Date of this Version
Textile Narratives & Conversions: Proceedings of the 10th Biennial Symposium of the Textile Society of America, October 11–14, Toronto, Ontario
Over the last year I have been using a GPS (Global Positioning System) device to track my trips as drawings and a personal narrative. These lines form patterns with many variations. My recent Jacquard weavings were records of satellite images of the earth, received through the process of ‘remote sensing’, performed by a machine, instructed in this task. This presentation will briefly describe GPS and satellite technologies and discuss how these different ideas link up with my earlier work as an artist.
Walking as a conceptual practice has an interesting history. It deals with a process rather than a product, and it can be interpreted as ‘narrative’. Walking as an idea also has complex relationships with nature, the focus of my Jacquard weaving for a long time. Creating drawings and patterns out of everyday activities connects me to the useful, or functional aspects of textiles and crafts. Where my GPS drawings deal with personal and localized narratives, the woven satellite images provide a global context.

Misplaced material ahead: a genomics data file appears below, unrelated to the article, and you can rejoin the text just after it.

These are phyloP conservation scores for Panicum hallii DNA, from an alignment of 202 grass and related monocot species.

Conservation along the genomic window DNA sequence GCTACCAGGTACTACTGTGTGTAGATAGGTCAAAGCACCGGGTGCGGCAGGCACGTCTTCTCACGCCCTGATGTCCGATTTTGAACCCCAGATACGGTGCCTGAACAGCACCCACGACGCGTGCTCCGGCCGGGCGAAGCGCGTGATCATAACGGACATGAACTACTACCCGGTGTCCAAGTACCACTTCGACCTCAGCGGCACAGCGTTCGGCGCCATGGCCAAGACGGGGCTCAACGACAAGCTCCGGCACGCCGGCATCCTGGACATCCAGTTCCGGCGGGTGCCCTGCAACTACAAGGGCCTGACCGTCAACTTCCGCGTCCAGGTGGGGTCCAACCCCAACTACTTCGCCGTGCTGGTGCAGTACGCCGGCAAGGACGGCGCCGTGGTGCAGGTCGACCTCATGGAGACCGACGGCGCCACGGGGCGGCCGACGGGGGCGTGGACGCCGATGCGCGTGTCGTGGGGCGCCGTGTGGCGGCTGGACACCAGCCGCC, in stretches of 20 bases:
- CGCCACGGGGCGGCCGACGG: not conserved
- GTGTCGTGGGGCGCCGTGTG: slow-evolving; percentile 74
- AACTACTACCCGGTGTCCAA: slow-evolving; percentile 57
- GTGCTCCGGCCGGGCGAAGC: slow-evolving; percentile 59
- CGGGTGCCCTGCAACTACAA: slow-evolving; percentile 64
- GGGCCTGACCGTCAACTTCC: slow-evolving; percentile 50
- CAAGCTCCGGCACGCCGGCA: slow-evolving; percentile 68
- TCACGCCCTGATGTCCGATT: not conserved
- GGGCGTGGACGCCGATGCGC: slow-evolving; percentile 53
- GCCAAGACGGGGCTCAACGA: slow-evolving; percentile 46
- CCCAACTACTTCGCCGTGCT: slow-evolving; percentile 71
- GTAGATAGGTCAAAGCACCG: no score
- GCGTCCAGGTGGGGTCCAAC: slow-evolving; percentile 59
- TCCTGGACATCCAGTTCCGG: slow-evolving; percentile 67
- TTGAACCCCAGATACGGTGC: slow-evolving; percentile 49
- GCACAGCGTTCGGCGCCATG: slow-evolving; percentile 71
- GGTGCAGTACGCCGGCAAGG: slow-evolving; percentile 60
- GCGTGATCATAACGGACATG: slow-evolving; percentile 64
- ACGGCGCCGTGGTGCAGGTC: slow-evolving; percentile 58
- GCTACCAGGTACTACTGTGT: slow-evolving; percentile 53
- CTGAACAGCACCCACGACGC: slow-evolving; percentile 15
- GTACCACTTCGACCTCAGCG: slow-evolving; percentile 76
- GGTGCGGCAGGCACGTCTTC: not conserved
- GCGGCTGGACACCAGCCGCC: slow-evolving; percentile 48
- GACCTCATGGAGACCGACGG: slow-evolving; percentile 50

Finally my work draws equally from science and art making, often confusing the boundaries of these seemingly distinct fields. Thus I follow in Ada Lovelace’s footsteps; she also shifted the separation between these categories in the 19th century. The GPS drawings take place in real life and real ‘nature’. The resulting lines have an interesting graphic quality and they are both a narrative and a scientific and accurate recording of an event. Finally, since my early weaving days, the idea of pattern as language has intrigued me.